At Winchester Cathedral we happened across a climate change display created by school children across the County – it’s encouraging to see such awareness raising activities. The display features some ingenious drawings, sculptures, recyclable and upcycled pieces. I particularly loved the owl made out of a plastic carton, octopus tree and somewhat squashed-looking turtle:

Image: Climate change awareness display. Top: Octopus and beehive trees. Bottom: Tree of birds
Image: Climate change awareness display. Animal sculptures: bears, jaguar, elephant and (squashed) turtle

Random art:

During my wanders, I stumbled upon some interesting art creations, including a Banksy-style piece by Hendog and a random chicken sculpture. Also in, someone’s garden we spotted a plant pot lighthouse and green figure:

Image: Clockwise: Banksy-style painting by Hendog. Chicken sculpture. Plant pot green figure. Plant pot light house

River walk:

I was keen to avoid the busy city centre, so we detoured to the river and surrounding gardens. It was peaceful and pretty, and I saw a beautiful swan:

Image: River walk. Clockwise: Stream. Swan. Gardens. Yellow rose

Ducklings swim school:

My highlight has to be watching two ducklings practising their swimming – soooo cute! I nervously observed the little ducklings navigate the river. Mummy Duck seemed completely unconcerned – she started off in the water with them and then casually watched from the riverside. She didn’t even seem worried when the yellow duckling got caught in the current and shot backwards down the stream out of sight. Thankfully, the little one emerged a few minutes later, swimming against the current with surprising strength:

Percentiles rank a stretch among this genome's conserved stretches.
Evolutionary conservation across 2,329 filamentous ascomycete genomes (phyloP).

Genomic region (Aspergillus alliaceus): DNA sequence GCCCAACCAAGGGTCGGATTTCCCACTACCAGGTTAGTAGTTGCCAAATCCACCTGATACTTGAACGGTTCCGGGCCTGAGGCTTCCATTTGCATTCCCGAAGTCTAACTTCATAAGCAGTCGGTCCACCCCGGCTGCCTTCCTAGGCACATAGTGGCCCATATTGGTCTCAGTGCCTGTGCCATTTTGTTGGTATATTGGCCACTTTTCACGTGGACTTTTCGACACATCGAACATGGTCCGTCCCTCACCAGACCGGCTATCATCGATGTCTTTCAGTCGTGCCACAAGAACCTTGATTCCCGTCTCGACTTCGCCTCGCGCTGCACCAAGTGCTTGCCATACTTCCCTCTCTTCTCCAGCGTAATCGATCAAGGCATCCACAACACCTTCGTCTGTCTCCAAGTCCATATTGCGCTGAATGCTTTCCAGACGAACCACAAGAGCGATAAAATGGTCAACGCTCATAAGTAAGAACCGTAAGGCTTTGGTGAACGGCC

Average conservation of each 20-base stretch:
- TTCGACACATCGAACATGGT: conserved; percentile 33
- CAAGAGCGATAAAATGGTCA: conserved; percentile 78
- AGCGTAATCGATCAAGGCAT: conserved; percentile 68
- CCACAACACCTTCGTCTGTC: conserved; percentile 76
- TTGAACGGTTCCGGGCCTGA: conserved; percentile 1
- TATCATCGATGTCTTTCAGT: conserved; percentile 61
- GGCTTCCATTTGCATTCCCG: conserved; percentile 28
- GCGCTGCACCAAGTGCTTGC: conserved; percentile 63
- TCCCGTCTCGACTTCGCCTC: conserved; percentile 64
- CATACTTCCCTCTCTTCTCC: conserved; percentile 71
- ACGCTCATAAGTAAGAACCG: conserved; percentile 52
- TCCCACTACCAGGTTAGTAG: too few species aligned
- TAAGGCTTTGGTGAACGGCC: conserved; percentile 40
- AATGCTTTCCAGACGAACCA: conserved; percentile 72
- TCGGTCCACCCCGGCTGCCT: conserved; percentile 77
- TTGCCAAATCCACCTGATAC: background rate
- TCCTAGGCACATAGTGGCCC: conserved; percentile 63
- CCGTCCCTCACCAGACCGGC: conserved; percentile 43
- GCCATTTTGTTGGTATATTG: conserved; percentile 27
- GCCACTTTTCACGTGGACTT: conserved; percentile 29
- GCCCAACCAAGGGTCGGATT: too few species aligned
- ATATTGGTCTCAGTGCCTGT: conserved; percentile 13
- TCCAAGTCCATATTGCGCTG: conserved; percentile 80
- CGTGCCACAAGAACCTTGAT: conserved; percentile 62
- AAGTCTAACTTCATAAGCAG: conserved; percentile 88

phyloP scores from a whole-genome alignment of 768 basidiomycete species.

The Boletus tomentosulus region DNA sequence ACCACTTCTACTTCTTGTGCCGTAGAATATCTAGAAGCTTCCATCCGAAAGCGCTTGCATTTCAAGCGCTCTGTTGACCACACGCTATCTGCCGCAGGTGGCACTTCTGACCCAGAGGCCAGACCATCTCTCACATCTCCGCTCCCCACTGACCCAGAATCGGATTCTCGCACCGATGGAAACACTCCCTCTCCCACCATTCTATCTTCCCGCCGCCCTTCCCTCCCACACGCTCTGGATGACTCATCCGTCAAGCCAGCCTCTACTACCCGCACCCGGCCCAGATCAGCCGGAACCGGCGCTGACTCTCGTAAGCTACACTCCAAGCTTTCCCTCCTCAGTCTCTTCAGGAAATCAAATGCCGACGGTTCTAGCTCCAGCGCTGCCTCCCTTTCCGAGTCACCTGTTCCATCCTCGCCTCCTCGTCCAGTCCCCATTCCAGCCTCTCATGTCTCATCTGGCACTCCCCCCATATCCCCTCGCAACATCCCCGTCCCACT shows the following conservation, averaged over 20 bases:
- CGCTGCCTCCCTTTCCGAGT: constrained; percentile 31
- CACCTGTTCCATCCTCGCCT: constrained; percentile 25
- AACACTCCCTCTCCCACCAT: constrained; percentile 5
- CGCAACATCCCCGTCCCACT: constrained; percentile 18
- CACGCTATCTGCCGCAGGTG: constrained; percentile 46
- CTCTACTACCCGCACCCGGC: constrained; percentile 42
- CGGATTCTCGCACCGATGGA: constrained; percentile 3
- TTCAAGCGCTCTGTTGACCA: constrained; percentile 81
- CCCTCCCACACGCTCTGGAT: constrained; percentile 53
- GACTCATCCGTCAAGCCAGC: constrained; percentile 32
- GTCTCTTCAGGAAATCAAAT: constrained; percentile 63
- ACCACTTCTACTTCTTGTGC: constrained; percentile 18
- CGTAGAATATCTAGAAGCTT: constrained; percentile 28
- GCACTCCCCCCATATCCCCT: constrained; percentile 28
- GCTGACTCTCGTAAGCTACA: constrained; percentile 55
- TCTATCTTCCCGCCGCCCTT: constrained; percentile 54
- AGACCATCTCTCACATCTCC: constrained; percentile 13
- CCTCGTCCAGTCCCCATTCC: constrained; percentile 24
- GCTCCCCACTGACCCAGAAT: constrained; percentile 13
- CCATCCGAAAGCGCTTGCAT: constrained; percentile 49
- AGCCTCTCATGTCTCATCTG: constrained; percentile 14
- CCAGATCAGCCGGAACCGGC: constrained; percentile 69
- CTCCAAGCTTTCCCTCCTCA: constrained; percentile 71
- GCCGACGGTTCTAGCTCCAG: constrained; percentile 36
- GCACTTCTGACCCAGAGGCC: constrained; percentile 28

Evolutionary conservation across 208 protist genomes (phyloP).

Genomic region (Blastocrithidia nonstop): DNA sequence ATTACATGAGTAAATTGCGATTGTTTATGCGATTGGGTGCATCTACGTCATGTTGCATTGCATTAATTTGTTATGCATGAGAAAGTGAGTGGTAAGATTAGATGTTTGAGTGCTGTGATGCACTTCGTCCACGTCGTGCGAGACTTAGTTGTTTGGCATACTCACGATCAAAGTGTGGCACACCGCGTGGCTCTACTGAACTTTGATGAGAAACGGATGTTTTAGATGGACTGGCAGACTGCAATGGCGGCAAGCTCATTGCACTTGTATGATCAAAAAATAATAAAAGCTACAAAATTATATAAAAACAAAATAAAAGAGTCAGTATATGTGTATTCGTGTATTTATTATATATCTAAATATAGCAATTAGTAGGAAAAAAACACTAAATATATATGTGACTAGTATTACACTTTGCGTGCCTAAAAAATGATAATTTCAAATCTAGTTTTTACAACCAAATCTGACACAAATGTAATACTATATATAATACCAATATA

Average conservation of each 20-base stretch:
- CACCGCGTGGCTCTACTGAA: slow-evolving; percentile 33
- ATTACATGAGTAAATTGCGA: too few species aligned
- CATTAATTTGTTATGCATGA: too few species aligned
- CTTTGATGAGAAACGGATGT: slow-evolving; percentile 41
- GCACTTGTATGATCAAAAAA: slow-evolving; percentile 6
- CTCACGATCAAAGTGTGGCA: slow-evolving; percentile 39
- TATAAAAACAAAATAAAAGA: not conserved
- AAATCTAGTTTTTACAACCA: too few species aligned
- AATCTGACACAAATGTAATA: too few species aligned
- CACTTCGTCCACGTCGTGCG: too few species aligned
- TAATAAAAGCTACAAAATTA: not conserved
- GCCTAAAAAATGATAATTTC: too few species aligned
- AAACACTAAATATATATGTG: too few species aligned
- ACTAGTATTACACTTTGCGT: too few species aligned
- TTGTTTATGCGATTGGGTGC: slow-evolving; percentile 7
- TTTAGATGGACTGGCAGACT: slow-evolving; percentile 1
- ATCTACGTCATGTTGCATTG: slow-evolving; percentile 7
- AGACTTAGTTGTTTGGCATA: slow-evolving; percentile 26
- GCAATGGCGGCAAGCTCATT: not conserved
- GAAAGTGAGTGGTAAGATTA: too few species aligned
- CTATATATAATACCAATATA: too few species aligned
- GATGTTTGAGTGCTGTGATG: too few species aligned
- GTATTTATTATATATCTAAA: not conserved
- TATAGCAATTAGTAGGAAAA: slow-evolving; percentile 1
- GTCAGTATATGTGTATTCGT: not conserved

Image: Ducklings swim time

I hope you enjoyed this week’s ‘What’s on Watson’s Plate’. Please feel free to follow my bite-sized updates on Instagram or Facebook. See you next week for another catch up.

>>>Week 90
<<<Week 88
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References

1. Harvard School of Public Health, Ca. 2021. The Nutrition Source: Chickpeas (Garbanzo Beans).
2. Public Health England, Ca. 2021. One You Active 10.
3. Harvard Health Publishing, 2020. 5 surprising benefits of walking.

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Health Diary Week 86: Kitten Therapy

Image: Loki, the Maine Coon kitten

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Hi, welcome to another weekly instalment of what’s on my plate: health updates, meal creations and smile-provoking experiences.

Some Job Updates

Currently I’m working for the NHS as a temporary employee in a Covid vaccine clinic. But, I’m looking for a more permanent job. I’d applied for Staff Wellbeing Hub Administrator, and I’ve been invited for an interview (yay!) – it sounds like something I could really get stuck into – I like the idea of supporting our NHS staff with their wellbeing. I’ll update you on how the interview went next week. Will they believe that I’m happy to be an administrator rather than an advisor? (I am). We’ll see…

Covid Vaccine: Second Dose

I had my second Astra Zeneca covid-19 vaccine – I’m so relieved. They fit me in at work, which was convenient. Due to my obvious nervousness, the Clinical Supervisor (who trains the vaccinators) kindly administered my injection. It didn’t hurt (this time or the first dose) and yet, I still get anxious – nowadays I comfortably watch everyone else having their vaccines and I’m often distracting nervous patients.

The after effects were minimal compared to my first dose (details here: Week 75). I had the obligatory achy arm for a few days, but less so than last time. On the second night after my vaccine, I felt like I was coming down with something (swollen glands, sore throat, tiredness), so I went to bed early – I was okay by the next morning. I’ll happily take these side effects over Covid-19.

My Covid vaccine sticker of bravery

Food Challenge: Houmous

I love houmous. This is definitely one of the foods I’ve missed since following a low histamine diet (since October 2020 – I can’t believe it’s been that long!). At the weekend, I had a serious craving for houmous – there was a pot of a red pepper one in the fridge about to be eaten with our family visitors – I just had to have some too. It was a risk, not only because of the chickpeas, but also it contained chilli and lemon (next time I’ll make my own). So, I decided to take one of my DAO enzymes (details in Week 85) to break down the histamine in my food – there were no ill effects, phew.